Furcal breaks thumb; Hamilton leaves early


• If you took the under on Josh Hamilton making it through the first 12 days of the season without injury, unfortunately for the Texas Rangers, you can count yourself a winner. According to the Rangers' website, Hamilton exited Tuesday's game after just one at-bat with what the team is calling a strained shoulder. In the course of running the bases, Hamilton slid headfirst twice, first on his RBI triple, then again as he attempted to score. Hamilton was called out at home and did not return in the second inning. Whether this is just a one- or two-day affair or something more significant remains to be seen. Stay tuned.

• Speaking of the danger of headfirst slides (something we discussed last year in the wake of all the thumb injuries, such as Chase Utley and Jason Heyward), Los Angeles Dodgers shortstop Rafael Furcal was brutally reminded of it when he broke his thumb Monday night sliding into third. Furcal is likely to be out at least six weeks, never mind regaining his form at the plate. It almost seems unfair. After the significant back and hamstring injuries Furcal has overcome in his career, to suffer yet another major injury this early in the new season seems cruel. The Los Angeles Times reports that Furcal was considering retirement after this latest blow. More than likely, that was the frustration speaking. After Furcal visits with a hand specialist, we will no doubt get a clearer picture of his plans. No matter what Furcal ultimately decides, the Dodgers will miss him immediately and fantasy owners will need to replace him for at least a month, perhaps two.

• We're seeing injuries from top to bottom, and while upper extremity injuries will kill power at the plate, bad wheels will definitely kill speed. Just ask Toronto Blue Jays outfielder Rajai Davis, who is a new member of the April DL fraternity. Davis rolled his right ankle in the Blue Jays' home opener, the typical mechanism for an ankle sprain. On Sunday, Davis aggravated the still ginger ankle, and thus it became clear he would need more down time. Now he officially has at least two weeks for rest and rehab, and hopefully the injury will not linger beyond that time.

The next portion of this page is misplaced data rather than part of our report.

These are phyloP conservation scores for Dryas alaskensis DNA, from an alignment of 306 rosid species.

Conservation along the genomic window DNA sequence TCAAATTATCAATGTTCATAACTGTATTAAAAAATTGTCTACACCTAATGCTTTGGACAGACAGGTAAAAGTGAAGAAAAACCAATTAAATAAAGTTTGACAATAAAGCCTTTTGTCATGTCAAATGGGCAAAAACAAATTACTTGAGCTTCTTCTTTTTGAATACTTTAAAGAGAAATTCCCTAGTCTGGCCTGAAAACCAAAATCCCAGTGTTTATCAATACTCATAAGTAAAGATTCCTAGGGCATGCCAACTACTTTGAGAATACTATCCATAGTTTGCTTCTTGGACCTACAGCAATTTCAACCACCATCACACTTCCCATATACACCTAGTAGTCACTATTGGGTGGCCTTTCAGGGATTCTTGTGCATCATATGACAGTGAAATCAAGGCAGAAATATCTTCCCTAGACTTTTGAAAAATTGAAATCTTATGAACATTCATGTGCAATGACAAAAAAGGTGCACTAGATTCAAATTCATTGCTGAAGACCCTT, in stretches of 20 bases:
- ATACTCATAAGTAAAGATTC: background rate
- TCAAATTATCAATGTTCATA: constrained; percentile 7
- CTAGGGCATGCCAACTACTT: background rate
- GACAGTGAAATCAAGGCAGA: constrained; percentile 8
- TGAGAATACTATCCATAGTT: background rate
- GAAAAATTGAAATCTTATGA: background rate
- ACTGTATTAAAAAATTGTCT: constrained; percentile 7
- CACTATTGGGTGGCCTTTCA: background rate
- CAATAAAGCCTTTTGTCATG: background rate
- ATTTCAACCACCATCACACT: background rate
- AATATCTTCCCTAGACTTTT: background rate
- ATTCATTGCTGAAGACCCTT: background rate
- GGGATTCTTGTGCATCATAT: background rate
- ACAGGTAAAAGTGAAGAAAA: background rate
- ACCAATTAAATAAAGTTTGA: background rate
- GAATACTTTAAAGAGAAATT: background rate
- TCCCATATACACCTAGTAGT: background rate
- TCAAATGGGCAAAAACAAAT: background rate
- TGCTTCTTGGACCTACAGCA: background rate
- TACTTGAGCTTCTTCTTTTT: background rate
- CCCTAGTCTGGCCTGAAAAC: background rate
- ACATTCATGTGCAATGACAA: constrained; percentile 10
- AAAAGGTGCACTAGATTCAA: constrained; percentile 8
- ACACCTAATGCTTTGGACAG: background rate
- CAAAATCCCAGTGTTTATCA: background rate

• Ankle issues certainly have been problematic for a couple of players this spring. Magglio Ordonez, who underwent season-ending surgery for a broken right ankle in July, has dealt with intermittent soreness (not uncommon after surgery) this spring. On Monday, however, Ordonez left the game early with what was called tightness in his Achilles tendon. The Detroit Free Press reported Tuesday, however, that an MRI revealed "fluid buildup in the bursa behind his right ankle." As Tigers athletic trainer Kevin Rand told the Free Press, "It's just the stresses that he's going through as he's putting greater stress playing here in the regular season." Rand called Ordonez's situation day-to-day, and the team is not setting a specific timeline for his return. While the uncertainty might be frustrating for fantasy owners, it is neither unusual nor is it unrealistic. Following surgery, ankles are often prone to increased swelling, particularly with initial increases in activity. As the body acclimates, those responses tend to subside. At 37 years old, Ordonez might need a little extra time.